Step Two: GETTING STARTED

After the first few days, this 20″ x 20″ canvas was developing but looking flat and very unfinished.

So far I had ….
– Primed and roughly textured the surface
– Done some preliminary blocking and drawing
– Added various layers of collaged paper
– Intuitively painted colors, shapes and values
– Stopped working to study it and decide where to take it next

 

 Step Three: CREATING STRUCTURE & BALANCE

© Shirley Williams - Unfinished abstract painting two thirds completed

© Shirley Williams – Unfinished abstract painting two thirds completed

 

After studying the last version, I could see it needed a more comfortable structure for the “conversation” to take place. 

Unlike a computer, areas that don’t work can’t be deleted. They can only be painted over.

With acrylic paint, graphite and oil pastels, I adjusted the darks and lights to make it more cohesive.

Although this is now closer to finished, the painting is still flat. The blocky shapes are too similar. And there’s no sense of engagement.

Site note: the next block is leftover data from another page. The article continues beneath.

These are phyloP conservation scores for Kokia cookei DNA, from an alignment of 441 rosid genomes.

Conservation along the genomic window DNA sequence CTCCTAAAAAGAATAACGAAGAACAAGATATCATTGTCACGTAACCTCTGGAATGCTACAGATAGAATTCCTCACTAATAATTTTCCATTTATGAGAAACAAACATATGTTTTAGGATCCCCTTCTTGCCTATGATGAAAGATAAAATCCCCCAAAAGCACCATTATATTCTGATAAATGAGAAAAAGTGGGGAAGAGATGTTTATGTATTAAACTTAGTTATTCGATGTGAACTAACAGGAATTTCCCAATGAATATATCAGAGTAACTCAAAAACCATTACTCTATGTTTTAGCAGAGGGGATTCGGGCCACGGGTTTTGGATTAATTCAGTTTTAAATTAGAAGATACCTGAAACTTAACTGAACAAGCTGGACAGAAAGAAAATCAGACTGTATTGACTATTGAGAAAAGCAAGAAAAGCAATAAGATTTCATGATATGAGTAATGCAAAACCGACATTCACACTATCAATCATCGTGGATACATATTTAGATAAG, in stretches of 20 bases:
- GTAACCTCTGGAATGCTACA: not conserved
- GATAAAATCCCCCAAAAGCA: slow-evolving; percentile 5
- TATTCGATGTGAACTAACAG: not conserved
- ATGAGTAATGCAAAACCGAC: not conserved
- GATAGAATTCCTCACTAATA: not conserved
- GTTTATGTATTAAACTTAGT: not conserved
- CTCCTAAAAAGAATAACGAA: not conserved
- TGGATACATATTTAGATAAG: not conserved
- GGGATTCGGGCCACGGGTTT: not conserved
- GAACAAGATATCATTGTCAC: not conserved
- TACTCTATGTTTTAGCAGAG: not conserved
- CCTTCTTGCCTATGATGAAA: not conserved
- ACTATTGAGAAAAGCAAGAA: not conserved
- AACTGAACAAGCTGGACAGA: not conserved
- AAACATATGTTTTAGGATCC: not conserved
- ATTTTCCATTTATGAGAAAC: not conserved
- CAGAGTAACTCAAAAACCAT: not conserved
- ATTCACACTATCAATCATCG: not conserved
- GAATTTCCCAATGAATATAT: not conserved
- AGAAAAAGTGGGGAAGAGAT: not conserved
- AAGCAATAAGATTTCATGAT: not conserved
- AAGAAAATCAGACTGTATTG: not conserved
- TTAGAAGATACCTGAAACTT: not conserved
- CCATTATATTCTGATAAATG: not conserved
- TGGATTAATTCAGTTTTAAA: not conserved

Step Four: REFINING TO FINISH


This is where changes need to be thoughtful without overthinking.

'Quiet Conversation' © Shirley Williams 2016, acrylic on canvas 20" x 20"

‘Quiet Conversation’ © Shirley Williams 2016, acrylic on canvas 20″ x 20″

  • Notice How:
  • Each of the colors , reds, yellows and blues are now talking to each other.
  • The variety in shape, texture and color is more interesting.
  • The the dark and light areas create a sense of open space and direction.

I hope you enjoyed seeing the evolution of this painting.

Until next time, remember…..
If there’s anything in your life you want to change,

It’s impossible to have a different result while repeating what was done before. 

Wishing you a life seen through fresh eyes every day.

Shirley

Natural Inspiration